Far More than a Tower with a View.
Washington, DC lay spread out before us: a history junkie’s buffet of iconic buildings and monuments. Through the floor-to-ceiling windows of Arlington’s brand new Observation Deck at Central Place, we took in a 360 degree panoramic view of our Nation’s Capitol, lush green spaces, the Potomac, Georgetown, parts of Virginia and Maryland, and, of course, Arlington itself.
Our guide was Cleon McMillan, Sales and Marketing Manager for Arlington’s newest attraction, and we could sense the pride he took in his job and his city with every word he spoke. The Observation Deck at Central Place is the jewel in the crown of the Beltway beauty called Arlington, and Cleon seemed happy to spend the better part of an hour showing off the unique features of this 32 floor, 390 foot tall office tower and 12,000 square foot observation deck.
On June 21, 2018 – just in time for Summer Solstice – the Observation Deck at Central Place opened to the public. Conveniently located across the street from the Rosslyn Metro Station, it is the tallest building inside the DC Beltway. Legends, the firm famous for the One World Observatory in NYC designed the space. The tower is a prominent part of the Central Place complex of two-towers featuring 377 apartments, approximately 500,000 square feet of office, and retail space, as well as a large open plaza
The 31st Floor
Cleon led us to a spacious glass-enclosed elevator, which smoothly soared up to the observation deck. He noted that when the timing is right, he can make the sun rise or set in eight seconds.
To say the view through the non-reflective glass was spectacular would be a gross understatement. As we walked the circumference of the Observation Deck, we were treated to views of DC and all 64 miles of the Beltway surrounding it. Along with DC’s iconic buildings and monuments, we caught glimpses of airplanes preparing to land at Ronald Reagan Washington National Airport. They flew by low and close, but Cleon noted that they often come lower and closer than that, especially in the spring.
It would have been enough to drink in views of FedEx Field, Tysons Corner, The Capitol, The National Cathedral, the Washington Monument, the Lincoln Memorial, and more, but the interior of the Observation Deck had magnetic charms of its own. To begin with, the gray concrete-like flooring sported large letters – N S E W – indicating which direction we were facing.
A light colored laminated wood bench circled the wall opposite the window. The circle was broken in several locations by elevators, restrooms, and doorways. But this was no ordinary bench. The back swept upward in a wide, graceful arc. Light and shadow played off the surface creating an unusual and eye-pleasing effect.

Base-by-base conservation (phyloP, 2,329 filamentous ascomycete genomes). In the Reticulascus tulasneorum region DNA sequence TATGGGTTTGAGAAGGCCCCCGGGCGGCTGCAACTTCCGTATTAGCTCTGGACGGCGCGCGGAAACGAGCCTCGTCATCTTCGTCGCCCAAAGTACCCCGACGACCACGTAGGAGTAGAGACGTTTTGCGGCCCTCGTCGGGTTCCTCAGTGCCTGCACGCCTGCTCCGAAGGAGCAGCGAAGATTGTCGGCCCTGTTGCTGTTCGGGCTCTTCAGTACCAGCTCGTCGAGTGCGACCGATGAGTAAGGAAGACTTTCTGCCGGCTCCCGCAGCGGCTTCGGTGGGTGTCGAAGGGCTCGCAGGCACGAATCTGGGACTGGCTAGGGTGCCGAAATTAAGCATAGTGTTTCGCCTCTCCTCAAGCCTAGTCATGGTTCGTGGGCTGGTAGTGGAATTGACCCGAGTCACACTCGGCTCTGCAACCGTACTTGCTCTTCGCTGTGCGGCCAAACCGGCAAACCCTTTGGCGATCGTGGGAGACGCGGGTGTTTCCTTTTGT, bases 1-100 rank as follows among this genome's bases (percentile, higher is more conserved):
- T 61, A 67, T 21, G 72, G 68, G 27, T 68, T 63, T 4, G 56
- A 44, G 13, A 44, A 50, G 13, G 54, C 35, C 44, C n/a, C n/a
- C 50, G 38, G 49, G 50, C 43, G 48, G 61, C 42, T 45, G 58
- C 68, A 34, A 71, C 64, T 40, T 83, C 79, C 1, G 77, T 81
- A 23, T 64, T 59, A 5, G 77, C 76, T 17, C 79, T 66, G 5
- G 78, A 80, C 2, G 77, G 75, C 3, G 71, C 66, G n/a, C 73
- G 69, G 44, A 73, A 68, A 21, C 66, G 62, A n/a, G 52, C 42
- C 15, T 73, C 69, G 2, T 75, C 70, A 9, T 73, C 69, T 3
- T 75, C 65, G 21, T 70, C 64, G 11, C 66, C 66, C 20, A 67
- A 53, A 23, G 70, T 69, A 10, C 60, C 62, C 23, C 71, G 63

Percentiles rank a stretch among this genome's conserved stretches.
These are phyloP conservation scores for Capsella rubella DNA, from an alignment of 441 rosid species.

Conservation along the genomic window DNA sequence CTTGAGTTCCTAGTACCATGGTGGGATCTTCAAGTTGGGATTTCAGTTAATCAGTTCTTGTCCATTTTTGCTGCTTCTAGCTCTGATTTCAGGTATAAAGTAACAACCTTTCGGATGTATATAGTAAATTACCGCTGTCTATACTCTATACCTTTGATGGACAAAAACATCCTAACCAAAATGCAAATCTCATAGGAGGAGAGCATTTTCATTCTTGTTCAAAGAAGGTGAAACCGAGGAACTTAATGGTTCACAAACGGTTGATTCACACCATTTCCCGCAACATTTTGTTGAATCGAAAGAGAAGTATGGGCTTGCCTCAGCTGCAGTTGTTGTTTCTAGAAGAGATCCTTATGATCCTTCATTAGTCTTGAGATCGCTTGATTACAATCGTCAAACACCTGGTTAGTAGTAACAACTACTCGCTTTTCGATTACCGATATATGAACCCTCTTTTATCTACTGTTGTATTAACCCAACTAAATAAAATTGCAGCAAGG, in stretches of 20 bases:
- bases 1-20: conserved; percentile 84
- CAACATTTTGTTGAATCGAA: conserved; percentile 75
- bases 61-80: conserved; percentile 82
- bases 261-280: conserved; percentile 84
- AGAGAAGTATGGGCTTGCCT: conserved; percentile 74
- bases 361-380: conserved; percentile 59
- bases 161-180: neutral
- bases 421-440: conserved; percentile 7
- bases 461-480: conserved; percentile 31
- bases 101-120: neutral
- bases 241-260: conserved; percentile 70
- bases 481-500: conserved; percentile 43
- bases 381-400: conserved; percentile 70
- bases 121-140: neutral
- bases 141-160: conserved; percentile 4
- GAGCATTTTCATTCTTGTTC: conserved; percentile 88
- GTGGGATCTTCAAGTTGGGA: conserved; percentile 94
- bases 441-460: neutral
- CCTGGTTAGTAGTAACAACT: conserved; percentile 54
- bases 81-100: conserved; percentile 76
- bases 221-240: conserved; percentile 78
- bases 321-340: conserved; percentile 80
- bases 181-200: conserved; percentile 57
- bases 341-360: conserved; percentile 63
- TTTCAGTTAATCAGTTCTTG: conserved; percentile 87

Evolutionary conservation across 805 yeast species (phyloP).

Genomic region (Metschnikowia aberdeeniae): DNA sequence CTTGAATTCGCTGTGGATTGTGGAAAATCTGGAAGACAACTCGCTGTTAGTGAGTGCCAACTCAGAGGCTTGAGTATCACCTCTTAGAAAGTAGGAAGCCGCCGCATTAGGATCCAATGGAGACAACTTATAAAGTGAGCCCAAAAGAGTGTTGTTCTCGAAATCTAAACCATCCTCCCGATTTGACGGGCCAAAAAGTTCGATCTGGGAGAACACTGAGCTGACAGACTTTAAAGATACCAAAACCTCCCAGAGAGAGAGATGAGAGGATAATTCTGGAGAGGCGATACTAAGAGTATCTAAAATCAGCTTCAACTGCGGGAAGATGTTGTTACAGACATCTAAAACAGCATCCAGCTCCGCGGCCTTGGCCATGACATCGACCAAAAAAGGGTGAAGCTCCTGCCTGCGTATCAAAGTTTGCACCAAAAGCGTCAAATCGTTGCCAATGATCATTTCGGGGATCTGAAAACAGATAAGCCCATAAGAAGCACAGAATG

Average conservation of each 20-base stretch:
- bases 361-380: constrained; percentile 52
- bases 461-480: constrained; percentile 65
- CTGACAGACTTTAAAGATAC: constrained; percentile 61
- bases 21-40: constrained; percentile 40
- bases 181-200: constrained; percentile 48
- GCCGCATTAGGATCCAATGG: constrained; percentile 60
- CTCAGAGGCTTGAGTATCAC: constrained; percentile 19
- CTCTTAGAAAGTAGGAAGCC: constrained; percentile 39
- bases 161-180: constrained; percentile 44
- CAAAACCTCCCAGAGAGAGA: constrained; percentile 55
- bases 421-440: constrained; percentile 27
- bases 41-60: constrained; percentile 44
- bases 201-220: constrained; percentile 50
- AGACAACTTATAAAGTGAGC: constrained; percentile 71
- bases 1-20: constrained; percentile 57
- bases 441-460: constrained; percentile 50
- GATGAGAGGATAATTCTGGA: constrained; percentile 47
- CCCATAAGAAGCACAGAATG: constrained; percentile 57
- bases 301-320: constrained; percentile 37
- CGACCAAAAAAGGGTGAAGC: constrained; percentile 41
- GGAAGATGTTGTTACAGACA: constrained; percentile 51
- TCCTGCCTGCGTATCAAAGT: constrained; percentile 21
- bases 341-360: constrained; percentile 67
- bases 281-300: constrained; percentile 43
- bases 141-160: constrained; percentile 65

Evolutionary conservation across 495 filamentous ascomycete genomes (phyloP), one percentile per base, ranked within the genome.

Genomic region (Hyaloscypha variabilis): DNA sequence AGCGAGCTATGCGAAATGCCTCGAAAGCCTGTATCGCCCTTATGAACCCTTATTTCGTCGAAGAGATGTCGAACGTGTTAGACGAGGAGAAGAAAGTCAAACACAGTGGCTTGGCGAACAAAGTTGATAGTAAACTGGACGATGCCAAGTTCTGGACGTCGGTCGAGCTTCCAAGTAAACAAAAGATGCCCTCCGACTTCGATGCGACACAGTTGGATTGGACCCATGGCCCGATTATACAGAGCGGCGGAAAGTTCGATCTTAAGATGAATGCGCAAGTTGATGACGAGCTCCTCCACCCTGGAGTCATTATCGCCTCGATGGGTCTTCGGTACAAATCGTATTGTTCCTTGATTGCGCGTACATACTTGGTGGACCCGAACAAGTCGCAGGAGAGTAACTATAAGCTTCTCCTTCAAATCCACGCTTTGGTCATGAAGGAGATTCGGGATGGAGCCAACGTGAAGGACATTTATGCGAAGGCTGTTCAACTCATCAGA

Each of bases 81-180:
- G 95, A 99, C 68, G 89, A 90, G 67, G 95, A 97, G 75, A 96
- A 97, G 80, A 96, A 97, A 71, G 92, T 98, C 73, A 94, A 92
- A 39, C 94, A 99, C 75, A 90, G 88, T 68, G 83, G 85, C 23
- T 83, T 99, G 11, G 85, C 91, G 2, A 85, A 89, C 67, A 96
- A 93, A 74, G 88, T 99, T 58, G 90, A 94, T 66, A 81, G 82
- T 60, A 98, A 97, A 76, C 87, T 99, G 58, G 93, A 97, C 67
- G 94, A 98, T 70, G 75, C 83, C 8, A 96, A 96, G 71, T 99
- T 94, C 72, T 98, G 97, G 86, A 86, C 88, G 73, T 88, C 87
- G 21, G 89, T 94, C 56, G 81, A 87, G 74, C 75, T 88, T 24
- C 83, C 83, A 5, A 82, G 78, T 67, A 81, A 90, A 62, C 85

“Windows Into History” offers visitors information about specific views. Fourteen 55 inch monitors with interactive touch screens displays are strategically placed along the window wall. They explain what is in front of you and asks questions designed to make you think.
In an interactive hologram experience,, historical figures, such as Frederick Douglas, and Susan B. Anthony, come to life to tell their stories when you step into their footprints.
Space for events and educational programs are available on the Observation Deck. Cleon was particularly enthusiastic about the potential the Observation Deck has for students.
A small cafe offers panini, snacks and drinks, including wine, and an impressive selection of local beers. Instrumental music plays at just the right level as you sip, munch sit or wander the Observation Deck.
At the complimentary selfie station”, you can take a photo of yourself with the Washington Monument and Mall in the background.
The 32nd Floor
One floor up from the Observation Deck is a massive cantilevered outdoor terrace that runs three quarters of the way around the building. For some reason, there is no North-facing view. So, if you want to see the National Cathedral, you’ll have to admire it through the glass one floor down.
Cleon reminded us that we were 430 feet above sea level. We felt a warm wind blowing through gaps, just large enough to lose a cell phone, in the thick eight foot high glass walls. We took in heart-stopping views of the Pentagon and Arlington National Cemetery. Cleon pointed out the Masonic Temple in Alexandria, whose shape is identical to the ancient lighthouse in Egypt.
From our vantage point we could see heavy traffic for which the DC Beltway is famous. But we also witnessed the good people of Arlington walking, cycling and zipping around on scooters. The Observation Deck was a tantalizing appetizer for the historical and sensory Arlington feast in which we were about to partake. If you plan to visit the Nation’s Capital, friendly, walkable, Arlington is a convenient place to spend some quality time.
If You Go
The Observation Deck at Central Place
1201 Wilson Blvd
Arlington, VA 22209
703 423 0600
Advance purchase tickets cost $21.00 and $22.00 at the door. Reduced prices are available for students, children, seniors and the military. Admission is free of charge for Arlington County residents.
Our visit to Arlington was generously hosted by Stay Arlington, however, all opinions, as always, are entirely my own.
Do you have a favorite location with a stunning 360 degree view? We’d love to hear about it in the comments.